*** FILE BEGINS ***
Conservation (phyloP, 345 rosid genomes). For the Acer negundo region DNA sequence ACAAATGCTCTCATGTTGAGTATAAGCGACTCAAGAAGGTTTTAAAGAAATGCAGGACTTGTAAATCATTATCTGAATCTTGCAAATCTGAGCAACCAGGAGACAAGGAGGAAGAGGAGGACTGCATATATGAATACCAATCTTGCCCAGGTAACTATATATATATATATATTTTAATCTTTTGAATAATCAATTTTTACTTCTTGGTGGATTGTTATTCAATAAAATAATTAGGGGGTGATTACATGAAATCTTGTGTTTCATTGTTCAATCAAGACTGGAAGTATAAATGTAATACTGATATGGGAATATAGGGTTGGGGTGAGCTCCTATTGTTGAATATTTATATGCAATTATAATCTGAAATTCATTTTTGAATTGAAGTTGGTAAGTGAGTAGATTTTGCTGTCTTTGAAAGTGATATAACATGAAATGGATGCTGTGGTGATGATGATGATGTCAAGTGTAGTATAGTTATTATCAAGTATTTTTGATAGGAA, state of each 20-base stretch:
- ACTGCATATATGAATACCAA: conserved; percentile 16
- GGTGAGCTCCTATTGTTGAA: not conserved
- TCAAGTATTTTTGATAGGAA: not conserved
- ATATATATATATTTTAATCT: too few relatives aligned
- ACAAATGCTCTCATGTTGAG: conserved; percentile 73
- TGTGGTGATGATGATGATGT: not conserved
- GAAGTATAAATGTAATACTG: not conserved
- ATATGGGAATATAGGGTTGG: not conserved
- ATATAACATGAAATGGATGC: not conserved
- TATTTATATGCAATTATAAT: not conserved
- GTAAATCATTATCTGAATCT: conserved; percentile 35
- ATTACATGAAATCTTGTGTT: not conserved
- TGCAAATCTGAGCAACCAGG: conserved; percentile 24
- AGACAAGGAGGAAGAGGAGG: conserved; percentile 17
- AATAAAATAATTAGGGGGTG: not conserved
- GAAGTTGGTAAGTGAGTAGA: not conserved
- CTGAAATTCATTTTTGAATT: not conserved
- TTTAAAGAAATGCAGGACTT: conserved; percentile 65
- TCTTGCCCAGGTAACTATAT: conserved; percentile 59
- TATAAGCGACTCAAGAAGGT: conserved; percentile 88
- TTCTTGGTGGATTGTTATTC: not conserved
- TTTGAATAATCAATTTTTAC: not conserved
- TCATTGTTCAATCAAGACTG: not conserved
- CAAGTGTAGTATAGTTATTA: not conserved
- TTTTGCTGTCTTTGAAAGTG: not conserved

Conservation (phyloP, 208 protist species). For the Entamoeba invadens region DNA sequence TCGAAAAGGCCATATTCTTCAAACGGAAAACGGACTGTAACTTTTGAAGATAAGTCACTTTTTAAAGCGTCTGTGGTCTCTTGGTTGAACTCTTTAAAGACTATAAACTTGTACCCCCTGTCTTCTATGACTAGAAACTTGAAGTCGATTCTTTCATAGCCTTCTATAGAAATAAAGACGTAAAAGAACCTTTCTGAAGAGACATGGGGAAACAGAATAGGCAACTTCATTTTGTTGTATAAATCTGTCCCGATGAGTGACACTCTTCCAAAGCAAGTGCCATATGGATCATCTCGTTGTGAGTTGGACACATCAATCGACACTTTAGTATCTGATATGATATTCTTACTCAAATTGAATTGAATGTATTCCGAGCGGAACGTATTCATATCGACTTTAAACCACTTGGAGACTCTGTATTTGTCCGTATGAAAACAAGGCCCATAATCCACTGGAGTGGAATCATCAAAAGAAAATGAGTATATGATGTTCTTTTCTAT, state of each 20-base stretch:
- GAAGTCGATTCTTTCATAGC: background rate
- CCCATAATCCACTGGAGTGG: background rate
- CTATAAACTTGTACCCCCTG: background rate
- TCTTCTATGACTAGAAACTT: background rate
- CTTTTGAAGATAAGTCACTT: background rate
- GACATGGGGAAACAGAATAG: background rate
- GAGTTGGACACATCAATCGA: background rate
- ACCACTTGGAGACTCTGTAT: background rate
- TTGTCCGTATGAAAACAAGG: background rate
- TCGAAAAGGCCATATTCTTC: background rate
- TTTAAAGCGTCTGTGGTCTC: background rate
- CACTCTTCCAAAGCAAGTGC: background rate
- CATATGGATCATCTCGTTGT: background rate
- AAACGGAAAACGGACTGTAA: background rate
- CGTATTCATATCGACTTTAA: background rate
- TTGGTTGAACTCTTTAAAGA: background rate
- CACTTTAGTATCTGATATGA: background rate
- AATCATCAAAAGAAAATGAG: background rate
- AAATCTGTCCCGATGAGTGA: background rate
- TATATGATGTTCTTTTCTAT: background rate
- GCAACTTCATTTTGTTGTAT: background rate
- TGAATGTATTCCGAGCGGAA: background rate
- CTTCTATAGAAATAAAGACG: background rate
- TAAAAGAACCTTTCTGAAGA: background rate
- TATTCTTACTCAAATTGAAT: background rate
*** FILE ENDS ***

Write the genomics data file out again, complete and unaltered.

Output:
Conservation (phyloP, 345 rosid genomes). For the Acer negundo region DNA sequence ACAAATGCTCTCATGTTGAGTATAAGCGACTCAAGAAGGTTTTAAAGAAATGCAGGACTTGTAAATCATTATCTGAATCTTGCAAATCTGAGCAACCAGGAGACAAGGAGGAAGAGGAGGACTGCATATATGAATACCAATCTTGCCCAGGTAACTATATATATATATATATTTTAATCTTTTGAATAATCAATTTTTACTTCTTGGTGGATTGTTATTCAATAAAATAATTAGGGGGTGATTACATGAAATCTTGTGTTTCATTGTTCAATCAAGACTGGAAGTATAAATGTAATACTGATATGGGAATATAGGGTTGGGGTGAGCTCCTATTGTTGAATATTTATATGCAATTATAATCTGAAATTCATTTTTGAATTGAAGTTGGTAAGTGAGTAGATTTTGCTGTCTTTGAAAGTGATATAACATGAAATGGATGCTGTGGTGATGATGATGATGTCAAGTGTAGTATAGTTATTATCAAGTATTTTTGATAGGAA, state of each 20-base stretch:
- ACTGCATATATGAATACCAA: conserved; percentile 16
- GGTGAGCTCCTATTGTTGAA: not conserved
- TCAAGTATTTTTGATAGGAA: not conserved
- ATATATATATATTTTAATCT: too few relatives aligned
- ACAAATGCTCTCATGTTGAG: conserved; percentile 73
- TGTGGTGATGATGATGATGT: not conserved
- GAAGTATAAATGTAATACTG: not conserved
- ATATGGGAATATAGGGTTGG: not conserved
- ATATAACATGAAATGGATGC: not conserved
- TATTTATATGCAATTATAAT: not conserved
- GTAAATCATTATCTGAATCT: conserved; percentile 35
- ATTACATGAAATCTTGTGTT: not conserved
- TGCAAATCTGAGCAACCAGG: conserved; percentile 24
- AGACAAGGAGGAAGAGGAGG: conserved; percentile 17
- AATAAAATAATTAGGGGGTG: not conserved
- GAAGTTGGTAAGTGAGTAGA: not conserved
- CTGAAATTCATTTTTGAATT: not conserved
- TTTAAAGAAATGCAGGACTT: conserved; percentile 65
- TCTTGCCCAGGTAACTATAT: conserved; percentile 59
- TATAAGCGACTCAAGAAGGT: conserved; percentile 88
- TTCTTGGTGGATTGTTATTC: not conserved
- TTTGAATAATCAATTTTTAC: not conserved
- TCATTGTTCAATCAAGACTG: not conserved
- CAAGTGTAGTATAGTTATTA: not conserved
- TTTTGCTGTCTTTGAAAGTG: not conserved

Conservation (phyloP, 208 protist species). For the Entamoeba invadens region DNA sequence TCGAAAAGGCCATATTCTTCAAACGGAAAACGGACTGTAACTTTTGAAGATAAGTCACTTTTTAAAGCGTCTGTGGTCTCTTGGTTGAACTCTTTAAAGACTATAAACTTGTACCCCCTGTCTTCTATGACTAGAAACTTGAAGTCGATTCTTTCATAGCCTTCTATAGAAATAAAGACGTAAAAGAACCTTTCTGAAGAGACATGGGGAAACAGAATAGGCAACTTCATTTTGTTGTATAAATCTGTCCCGATGAGTGACACTCTTCCAAAGCAAGTGCCATATGGATCATCTCGTTGTGAGTTGGACACATCAATCGACACTTTAGTATCTGATATGATATTCTTACTCAAATTGAATTGAATGTATTCCGAGCGGAACGTATTCATATCGACTTTAAACCACTTGGAGACTCTGTATTTGTCCGTATGAAAACAAGGCCCATAATCCACTGGAGTGGAATCATCAAAAGAAAATGAGTATATGATGTTCTTTTCTAT, state of each 20-base stretch:
- GAAGTCGATTCTTTCATAGC: background rate
- CCCATAATCCACTGGAGTGG: background rate
- CTATAAACTTGTACCCCCTG: background rate
- TCTTCTATGACTAGAAACTT: background rate
- CTTTTGAAGATAAGTCACTT: background rate
- GACATGGGGAAACAGAATAG: background rate
- GAGTTGGACACATCAATCGA: background rate
- ACCACTTGGAGACTCTGTAT: background rate
- TTGTCCGTATGAAAACAAGG: background rate
- TCGAAAAGGCCATATTCTTC: background rate
- TTTAAAGCGTCTGTGGTCTC: background rate
- CACTCTTCCAAAGCAAGTGC: background rate
- CATATGGATCATCTCGTTGT: background rate
- AAACGGAAAACGGACTGTAA: background rate
- CGTATTCATATCGACTTTAA: background rate
- TTGGTTGAACTCTTTAAAGA: background rate
- CACTTTAGTATCTGATATGA: background rate
- AATCATCAAAAGAAAATGAG: background rate
- AAATCTGTCCCGATGAGTGA: background rate
- TATATGATGTTCTTTTCTAT: background rate
- GCAACTTCATTTTGTTGTAT: background rate
- TGAATGTATTCCGAGCGGAA: background rate
- CTTCTATAGAAATAAAGACG: background rate
- TAAAAGAACCTTTCTGAAGA: background rate
- TATTCTTACTCAAATTGAAT: background rate